(9) I am, therefore, wholly unable to accede to the contention of the 3rd respondent's learned counsel that the fiction embodied in S. 57(8) should be engrafted on S. 64(f) and by that process a right of appeal must be predicated in favour of the 3rd respondent.
(10) The other ground for rejecting the contention of the 3rd respondent is that S. 57(8) does not comprehend applications to vary timings. It cannot therefore, be called in aid in the present case which relates only to a successful application for change of timings.
(11) The learned counsel for the 3rd respondent finally argues that whatever may be the position with respect to S. 57(8) of the Act, R. 208 (b) can well be pressed into service by the 3rd respondent. I find it quite difficult to see how in the instant case R. 208 (b) can avail the third respondent. As I already indicated, the fictior which this rule has created for a special purpose cannot be employed for quite another purpose and to achieve a result which was plainly not in the contemplation of the rule making authority. The case of the 3rd respondent is not in any manner advanced by seeking the aid of Rule 208 (b) of the Motor Vehicles Rules.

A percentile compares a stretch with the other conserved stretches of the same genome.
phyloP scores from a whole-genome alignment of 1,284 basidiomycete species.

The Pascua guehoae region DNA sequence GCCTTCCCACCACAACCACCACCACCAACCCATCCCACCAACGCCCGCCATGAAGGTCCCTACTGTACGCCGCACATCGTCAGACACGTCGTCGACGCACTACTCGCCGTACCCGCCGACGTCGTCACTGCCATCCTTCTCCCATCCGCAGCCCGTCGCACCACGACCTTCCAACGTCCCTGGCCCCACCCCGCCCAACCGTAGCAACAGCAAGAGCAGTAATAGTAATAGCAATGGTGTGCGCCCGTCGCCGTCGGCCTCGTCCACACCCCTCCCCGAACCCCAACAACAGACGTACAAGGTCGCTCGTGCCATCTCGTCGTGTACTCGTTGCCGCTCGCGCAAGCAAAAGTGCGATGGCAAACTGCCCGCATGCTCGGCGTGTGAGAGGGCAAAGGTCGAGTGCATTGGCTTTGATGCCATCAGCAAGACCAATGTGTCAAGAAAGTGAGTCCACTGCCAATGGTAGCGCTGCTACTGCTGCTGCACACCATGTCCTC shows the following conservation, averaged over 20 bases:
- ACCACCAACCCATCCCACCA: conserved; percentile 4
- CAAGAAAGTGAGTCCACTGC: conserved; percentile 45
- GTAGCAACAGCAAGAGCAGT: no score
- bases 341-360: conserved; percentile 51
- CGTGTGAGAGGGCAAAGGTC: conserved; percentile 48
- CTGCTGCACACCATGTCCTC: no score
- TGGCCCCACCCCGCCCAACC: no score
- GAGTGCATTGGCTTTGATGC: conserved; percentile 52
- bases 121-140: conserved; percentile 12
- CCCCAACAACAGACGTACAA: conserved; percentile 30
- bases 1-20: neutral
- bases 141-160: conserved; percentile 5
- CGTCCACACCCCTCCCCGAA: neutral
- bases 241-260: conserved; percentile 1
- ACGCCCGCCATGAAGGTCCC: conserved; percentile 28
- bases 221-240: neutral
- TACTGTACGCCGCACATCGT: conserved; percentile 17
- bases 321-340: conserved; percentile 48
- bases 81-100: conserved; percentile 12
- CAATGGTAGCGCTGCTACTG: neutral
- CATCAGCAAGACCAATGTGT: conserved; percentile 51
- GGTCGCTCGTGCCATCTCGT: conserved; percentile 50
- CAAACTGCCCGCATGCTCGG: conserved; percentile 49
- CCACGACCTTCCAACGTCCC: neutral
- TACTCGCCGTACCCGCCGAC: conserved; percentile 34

(12) In view of the foregoing, I have no hesitation to hold that the appeal preferred by the 3rd respondent to the Deputy Transport Commissioner Kakinada was incompetent and that the Dy. Transport Commr. had no authority or jurisdiction to entertain it or to proceed with it. A writ of prohibition as asked for by the petitioner will, therefore, issue. The writ petition is accordingly allowed. The petitioner will get costs from the third respondent Advocate's fee Rs. 100/-.
13. Petition allowed.